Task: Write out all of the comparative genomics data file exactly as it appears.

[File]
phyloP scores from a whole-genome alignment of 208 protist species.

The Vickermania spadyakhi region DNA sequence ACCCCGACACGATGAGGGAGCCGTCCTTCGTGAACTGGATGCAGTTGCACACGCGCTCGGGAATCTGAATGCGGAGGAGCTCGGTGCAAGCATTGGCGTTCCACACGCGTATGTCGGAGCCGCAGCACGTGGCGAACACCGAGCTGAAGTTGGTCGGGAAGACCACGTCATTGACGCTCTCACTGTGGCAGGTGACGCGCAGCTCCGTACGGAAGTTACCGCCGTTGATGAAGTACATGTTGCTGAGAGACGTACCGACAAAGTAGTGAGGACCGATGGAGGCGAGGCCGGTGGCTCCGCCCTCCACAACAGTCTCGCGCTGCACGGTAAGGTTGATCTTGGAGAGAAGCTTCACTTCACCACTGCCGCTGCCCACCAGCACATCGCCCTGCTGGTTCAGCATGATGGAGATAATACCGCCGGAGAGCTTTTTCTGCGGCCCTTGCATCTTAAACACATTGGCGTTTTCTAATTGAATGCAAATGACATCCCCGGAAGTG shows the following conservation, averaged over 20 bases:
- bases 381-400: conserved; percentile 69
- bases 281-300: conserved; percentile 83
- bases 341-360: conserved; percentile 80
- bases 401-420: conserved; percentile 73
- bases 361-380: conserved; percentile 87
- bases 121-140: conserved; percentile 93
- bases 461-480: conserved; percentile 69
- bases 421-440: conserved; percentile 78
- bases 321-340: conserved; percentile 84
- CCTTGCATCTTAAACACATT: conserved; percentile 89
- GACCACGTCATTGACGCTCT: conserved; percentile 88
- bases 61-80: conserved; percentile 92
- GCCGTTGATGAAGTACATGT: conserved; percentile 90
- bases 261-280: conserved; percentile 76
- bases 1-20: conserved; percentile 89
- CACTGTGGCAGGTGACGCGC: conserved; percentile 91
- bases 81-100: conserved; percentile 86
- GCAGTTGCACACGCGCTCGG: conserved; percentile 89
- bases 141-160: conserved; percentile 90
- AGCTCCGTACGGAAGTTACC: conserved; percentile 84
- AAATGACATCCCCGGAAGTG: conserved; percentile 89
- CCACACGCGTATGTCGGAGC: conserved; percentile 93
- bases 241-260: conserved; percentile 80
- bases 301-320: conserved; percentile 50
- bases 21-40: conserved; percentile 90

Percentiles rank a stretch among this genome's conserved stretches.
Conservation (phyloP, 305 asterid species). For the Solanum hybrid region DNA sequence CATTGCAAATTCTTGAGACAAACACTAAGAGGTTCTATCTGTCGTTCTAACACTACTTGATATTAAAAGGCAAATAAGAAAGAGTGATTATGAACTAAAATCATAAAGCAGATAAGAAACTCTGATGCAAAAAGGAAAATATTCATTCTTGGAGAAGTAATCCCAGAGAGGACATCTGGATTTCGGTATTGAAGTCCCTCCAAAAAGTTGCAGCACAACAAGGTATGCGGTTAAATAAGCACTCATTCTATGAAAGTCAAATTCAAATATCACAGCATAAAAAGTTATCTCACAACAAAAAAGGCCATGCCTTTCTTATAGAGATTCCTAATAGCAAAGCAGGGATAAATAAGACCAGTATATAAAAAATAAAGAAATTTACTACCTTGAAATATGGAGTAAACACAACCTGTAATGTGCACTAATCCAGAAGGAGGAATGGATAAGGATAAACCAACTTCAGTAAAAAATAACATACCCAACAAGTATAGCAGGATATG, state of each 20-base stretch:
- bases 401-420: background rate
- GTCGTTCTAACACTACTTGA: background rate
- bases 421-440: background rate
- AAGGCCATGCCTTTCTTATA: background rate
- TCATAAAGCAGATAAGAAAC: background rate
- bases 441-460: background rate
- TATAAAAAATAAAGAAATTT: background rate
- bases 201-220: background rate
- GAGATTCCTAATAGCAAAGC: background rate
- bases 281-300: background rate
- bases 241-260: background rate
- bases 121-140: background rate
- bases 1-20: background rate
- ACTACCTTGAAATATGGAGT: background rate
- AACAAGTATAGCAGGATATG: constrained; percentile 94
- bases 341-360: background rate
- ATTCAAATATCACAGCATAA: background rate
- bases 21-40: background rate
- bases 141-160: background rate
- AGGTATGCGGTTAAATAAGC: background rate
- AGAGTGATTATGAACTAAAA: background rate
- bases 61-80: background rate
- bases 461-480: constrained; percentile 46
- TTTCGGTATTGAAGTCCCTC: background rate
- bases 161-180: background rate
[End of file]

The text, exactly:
phyloP scores from a whole-genome alignment of 208 protist species.

The Vickermania spadyakhi region DNA sequence ACCCCGACACGATGAGGGAGCCGTCCTTCGTGAACTGGATGCAGTTGCACACGCGCTCGGGAATCTGAATGCGGAGGAGCTCGGTGCAAGCATTGGCGTTCCACACGCGTATGTCGGAGCCGCAGCACGTGGCGAACACCGAGCTGAAGTTGGTCGGGAAGACCACGTCATTGACGCTCTCACTGTGGCAGGTGACGCGCAGCTCCGTACGGAAGTTACCGCCGTTGATGAAGTACATGTTGCTGAGAGACGTACCGACAAAGTAGTGAGGACCGATGGAGGCGAGGCCGGTGGCTCCGCCCTCCACAACAGTCTCGCGCTGCACGGTAAGGTTGATCTTGGAGAGAAGCTTCACTTCACCACTGCCGCTGCCCACCAGCACATCGCCCTGCTGGTTCAGCATGATGGAGATAATACCGCCGGAGAGCTTTTTCTGCGGCCCTTGCATCTTAAACACATTGGCGTTTTCTAATTGAATGCAAATGACATCCCCGGAAGTG shows the following conservation, averaged over 20 bases:
- bases 381-400: conserved; percentile 69
- bases 281-300: conserved; percentile 83
- bases 341-360: conserved; percentile 80
- bases 401-420: conserved; percentile 73
- bases 361-380: conserved; percentile 87
- bases 121-140: conserved; percentile 93
- bases 461-480: conserved; percentile 69
- bases 421-440: conserved; percentile 78
- bases 321-340: conserved; percentile 84
- CCTTGCATCTTAAACACATT: conserved; percentile 89
- GACCACGTCATTGACGCTCT: conserved; percentile 88
- bases 61-80: conserved; percentile 92
- GCCGTTGATGAAGTACATGT: conserved; percentile 90
- bases 261-280: conserved; percentile 76
- bases 1-20: conserved; percentile 89
- CACTGTGGCAGGTGACGCGC: conserved; percentile 91
- bases 81-100: conserved; percentile 86
- GCAGTTGCACACGCGCTCGG: conserved; percentile 89
- bases 141-160: conserved; percentile 90
- AGCTCCGTACGGAAGTTACC: conserved; percentile 84
- AAATGACATCCCCGGAAGTG: conserved; percentile 89
- CCACACGCGTATGTCGGAGC: conserved; percentile 93
- bases 241-260: conserved; percentile 80
- bases 301-320: conserved; percentile 50
- bases 21-40: conserved; percentile 90

Percentiles rank a stretch among this genome's conserved stretches.
Conservation (phyloP, 305 asterid species). For the Solanum hybrid region DNA sequence CATTGCAAATTCTTGAGACAAACACTAAGAGGTTCTATCTGTCGTTCTAACACTACTTGATATTAAAAGGCAAATAAGAAAGAGTGATTATGAACTAAAATCATAAAGCAGATAAGAAACTCTGATGCAAAAAGGAAAATATTCATTCTTGGAGAAGTAATCCCAGAGAGGACATCTGGATTTCGGTATTGAAGTCCCTCCAAAAAGTTGCAGCACAACAAGGTATGCGGTTAAATAAGCACTCATTCTATGAAAGTCAAATTCAAATATCACAGCATAAAAAGTTATCTCACAACAAAAAAGGCCATGCCTTTCTTATAGAGATTCCTAATAGCAAAGCAGGGATAAATAAGACCAGTATATAAAAAATAAAGAAATTTACTACCTTGAAATATGGAGTAAACACAACCTGTAATGTGCACTAATCCAGAAGGAGGAATGGATAAGGATAAACCAACTTCAGTAAAAAATAACATACCCAACAAGTATAGCAGGATATG, state of each 20-base stretch:
- bases 401-420: background rate
- GTCGTTCTAACACTACTTGA: background rate
- bases 421-440: background rate
- AAGGCCATGCCTTTCTTATA: background rate
- TCATAAAGCAGATAAGAAAC: background rate
- bases 441-460: background rate
- TATAAAAAATAAAGAAATTT: background rate
- bases 201-220: background rate
- GAGATTCCTAATAGCAAAGC: background rate
- bases 281-300: background rate
- bases 241-260: background rate
- bases 121-140: background rate
- bases 1-20: background rate
- ACTACCTTGAAATATGGAGT: background rate
- AACAAGTATAGCAGGATATG: constrained; percentile 94
- bases 341-360: background rate
- ATTCAAATATCACAGCATAA: background rate
- bases 21-40: background rate
- bases 141-160: background rate
- AGGTATGCGGTTAAATAAGC: background rate
- AGAGTGATTATGAACTAAAA: background rate
- bases 61-80: background rate
- bases 461-480: constrained; percentile 46
- TTTCGGTATTGAAGTCCCTC: background rate
- bases 161-180: background rate